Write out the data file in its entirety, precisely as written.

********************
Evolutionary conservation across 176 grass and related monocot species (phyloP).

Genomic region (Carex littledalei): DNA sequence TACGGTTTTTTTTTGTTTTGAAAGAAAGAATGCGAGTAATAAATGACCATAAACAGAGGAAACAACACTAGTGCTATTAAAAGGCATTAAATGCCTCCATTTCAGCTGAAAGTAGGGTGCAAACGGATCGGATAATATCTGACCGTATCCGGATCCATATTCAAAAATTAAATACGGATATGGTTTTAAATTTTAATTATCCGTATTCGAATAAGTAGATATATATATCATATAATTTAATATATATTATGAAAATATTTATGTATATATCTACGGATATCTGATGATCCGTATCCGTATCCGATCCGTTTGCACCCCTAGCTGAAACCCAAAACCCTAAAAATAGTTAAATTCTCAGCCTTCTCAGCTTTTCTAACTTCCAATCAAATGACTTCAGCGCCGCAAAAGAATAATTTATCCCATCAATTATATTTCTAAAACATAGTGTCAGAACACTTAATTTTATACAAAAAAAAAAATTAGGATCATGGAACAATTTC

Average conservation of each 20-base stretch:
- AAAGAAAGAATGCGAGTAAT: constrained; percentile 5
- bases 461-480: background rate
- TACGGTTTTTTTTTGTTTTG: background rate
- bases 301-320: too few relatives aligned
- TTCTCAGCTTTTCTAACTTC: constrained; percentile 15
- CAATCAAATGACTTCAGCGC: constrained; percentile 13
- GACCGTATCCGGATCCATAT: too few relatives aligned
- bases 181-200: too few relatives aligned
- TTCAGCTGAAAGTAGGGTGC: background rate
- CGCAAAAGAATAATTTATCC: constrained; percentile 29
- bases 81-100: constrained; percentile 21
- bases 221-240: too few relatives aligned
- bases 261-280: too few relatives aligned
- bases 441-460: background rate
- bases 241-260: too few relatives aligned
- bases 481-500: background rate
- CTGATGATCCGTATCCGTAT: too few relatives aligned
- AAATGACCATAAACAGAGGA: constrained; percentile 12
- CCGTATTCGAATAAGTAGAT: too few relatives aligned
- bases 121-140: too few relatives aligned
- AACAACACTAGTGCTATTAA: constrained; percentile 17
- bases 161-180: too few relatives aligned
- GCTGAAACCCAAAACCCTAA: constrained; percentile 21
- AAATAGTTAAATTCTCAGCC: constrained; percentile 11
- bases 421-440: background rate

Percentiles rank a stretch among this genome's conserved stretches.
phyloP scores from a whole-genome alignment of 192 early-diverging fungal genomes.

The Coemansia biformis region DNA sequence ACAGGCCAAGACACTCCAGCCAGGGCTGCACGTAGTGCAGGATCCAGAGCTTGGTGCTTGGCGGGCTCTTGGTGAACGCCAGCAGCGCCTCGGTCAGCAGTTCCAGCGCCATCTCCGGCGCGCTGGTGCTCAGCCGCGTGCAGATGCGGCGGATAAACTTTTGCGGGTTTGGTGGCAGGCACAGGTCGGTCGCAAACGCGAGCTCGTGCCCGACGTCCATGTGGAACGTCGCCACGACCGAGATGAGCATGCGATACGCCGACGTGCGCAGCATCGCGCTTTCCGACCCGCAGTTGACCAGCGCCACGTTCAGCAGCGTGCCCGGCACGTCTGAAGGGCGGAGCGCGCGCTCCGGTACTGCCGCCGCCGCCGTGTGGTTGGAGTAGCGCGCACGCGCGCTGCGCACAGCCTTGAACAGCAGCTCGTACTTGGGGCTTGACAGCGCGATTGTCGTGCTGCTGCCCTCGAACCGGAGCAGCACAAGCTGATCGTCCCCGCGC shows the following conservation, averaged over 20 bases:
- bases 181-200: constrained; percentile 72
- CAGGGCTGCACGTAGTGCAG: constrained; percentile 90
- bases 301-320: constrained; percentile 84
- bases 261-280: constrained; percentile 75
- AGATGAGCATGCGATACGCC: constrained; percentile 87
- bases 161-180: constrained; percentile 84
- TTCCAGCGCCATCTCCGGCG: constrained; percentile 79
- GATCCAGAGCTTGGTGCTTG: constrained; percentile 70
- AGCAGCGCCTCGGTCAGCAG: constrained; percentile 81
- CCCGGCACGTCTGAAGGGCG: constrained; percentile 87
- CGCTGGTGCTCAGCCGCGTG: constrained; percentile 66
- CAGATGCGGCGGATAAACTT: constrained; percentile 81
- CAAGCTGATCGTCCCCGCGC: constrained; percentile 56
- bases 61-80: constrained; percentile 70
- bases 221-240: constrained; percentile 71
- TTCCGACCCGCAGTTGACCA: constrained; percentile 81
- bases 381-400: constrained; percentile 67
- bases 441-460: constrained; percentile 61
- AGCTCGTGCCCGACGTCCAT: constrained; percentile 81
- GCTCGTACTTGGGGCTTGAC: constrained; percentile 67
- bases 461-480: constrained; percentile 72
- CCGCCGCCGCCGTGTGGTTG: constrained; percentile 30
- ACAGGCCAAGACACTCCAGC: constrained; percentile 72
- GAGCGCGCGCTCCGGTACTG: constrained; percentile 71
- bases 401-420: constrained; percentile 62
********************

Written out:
Evolutionary conservation across 176 grass and related monocot species (phyloP).

Genomic region (Carex littledalei): DNA sequence TACGGTTTTTTTTTGTTTTGAAAGAAAGAATGCGAGTAATAAATGACCATAAACAGAGGAAACAACACTAGTGCTATTAAAAGGCATTAAATGCCTCCATTTCAGCTGAAAGTAGGGTGCAAACGGATCGGATAATATCTGACCGTATCCGGATCCATATTCAAAAATTAAATACGGATATGGTTTTAAATTTTAATTATCCGTATTCGAATAAGTAGATATATATATCATATAATTTAATATATATTATGAAAATATTTATGTATATATCTACGGATATCTGATGATCCGTATCCGTATCCGATCCGTTTGCACCCCTAGCTGAAACCCAAAACCCTAAAAATAGTTAAATTCTCAGCCTTCTCAGCTTTTCTAACTTCCAATCAAATGACTTCAGCGCCGCAAAAGAATAATTTATCCCATCAATTATATTTCTAAAACATAGTGTCAGAACACTTAATTTTATACAAAAAAAAAAATTAGGATCATGGAACAATTTC

Average conservation of each 20-base stretch:
- AAAGAAAGAATGCGAGTAAT: constrained; percentile 5
- bases 461-480: background rate
- TACGGTTTTTTTTTGTTTTG: background rate
- bases 301-320: too few relatives aligned
- TTCTCAGCTTTTCTAACTTC: constrained; percentile 15
- CAATCAAATGACTTCAGCGC: constrained; percentile 13
- GACCGTATCCGGATCCATAT: too few relatives aligned
- bases 181-200: too few relatives aligned
- TTCAGCTGAAAGTAGGGTGC: background rate
- CGCAAAAGAATAATTTATCC: constrained; percentile 29
- bases 81-100: constrained; percentile 21
- bases 221-240: too few relatives aligned
- bases 261-280: too few relatives aligned
- bases 441-460: background rate
- bases 241-260: too few relatives aligned
- bases 481-500: background rate
- CTGATGATCCGTATCCGTAT: too few relatives aligned
- AAATGACCATAAACAGAGGA: constrained; percentile 12
- CCGTATTCGAATAAGTAGAT: too few relatives aligned
- bases 121-140: too few relatives aligned
- AACAACACTAGTGCTATTAA: constrained; percentile 17
- bases 161-180: too few relatives aligned
- GCTGAAACCCAAAACCCTAA: constrained; percentile 21
- AAATAGTTAAATTCTCAGCC: constrained; percentile 11
- bases 421-440: background rate

Percentiles rank a stretch among this genome's conserved stretches.
phyloP scores from a whole-genome alignment of 192 early-diverging fungal genomes.

The Coemansia biformis region DNA sequence ACAGGCCAAGACACTCCAGCCAGGGCTGCACGTAGTGCAGGATCCAGAGCTTGGTGCTTGGCGGGCTCTTGGTGAACGCCAGCAGCGCCTCGGTCAGCAGTTCCAGCGCCATCTCCGGCGCGCTGGTGCTCAGCCGCGTGCAGATGCGGCGGATAAACTTTTGCGGGTTTGGTGGCAGGCACAGGTCGGTCGCAAACGCGAGCTCGTGCCCGACGTCCATGTGGAACGTCGCCACGACCGAGATGAGCATGCGATACGCCGACGTGCGCAGCATCGCGCTTTCCGACCCGCAGTTGACCAGCGCCACGTTCAGCAGCGTGCCCGGCACGTCTGAAGGGCGGAGCGCGCGCTCCGGTACTGCCGCCGCCGCCGTGTGGTTGGAGTAGCGCGCACGCGCGCTGCGCACAGCCTTGAACAGCAGCTCGTACTTGGGGCTTGACAGCGCGATTGTCGTGCTGCTGCCCTCGAACCGGAGCAGCACAAGCTGATCGTCCCCGCGC shows the following conservation, averaged over 20 bases:
- bases 181-200: constrained; percentile 72
- CAGGGCTGCACGTAGTGCAG: constrained; percentile 90
- bases 301-320: constrained; percentile 84
- bases 261-280: constrained; percentile 75
- AGATGAGCATGCGATACGCC: constrained; percentile 87
- bases 161-180: constrained; percentile 84
- TTCCAGCGCCATCTCCGGCG: constrained; percentile 79
- GATCCAGAGCTTGGTGCTTG: constrained; percentile 70
- AGCAGCGCCTCGGTCAGCAG: constrained; percentile 81
- CCCGGCACGTCTGAAGGGCG: constrained; percentile 87
- CGCTGGTGCTCAGCCGCGTG: constrained; percentile 66
- CAGATGCGGCGGATAAACTT: constrained; percentile 81
- CAAGCTGATCGTCCCCGCGC: constrained; percentile 56
- bases 61-80: constrained; percentile 70
- bases 221-240: constrained; percentile 71
- TTCCGACCCGCAGTTGACCA: constrained; percentile 81
- bases 381-400: constrained; percentile 67
- bases 441-460: constrained; percentile 61
- AGCTCGTGCCCGACGTCCAT: constrained; percentile 81
- GCTCGTACTTGGGGCTTGAC: constrained; percentile 67
- bases 461-480: constrained; percentile 72
- CCGCCGCCGCCGTGTGGTTG: constrained; percentile 30
- ACAGGCCAAGACACTCCAGC: constrained; percentile 72
- GAGCGCGCGCTCCGGTACTG: constrained; percentile 71
- bases 401-420: constrained; percentile 62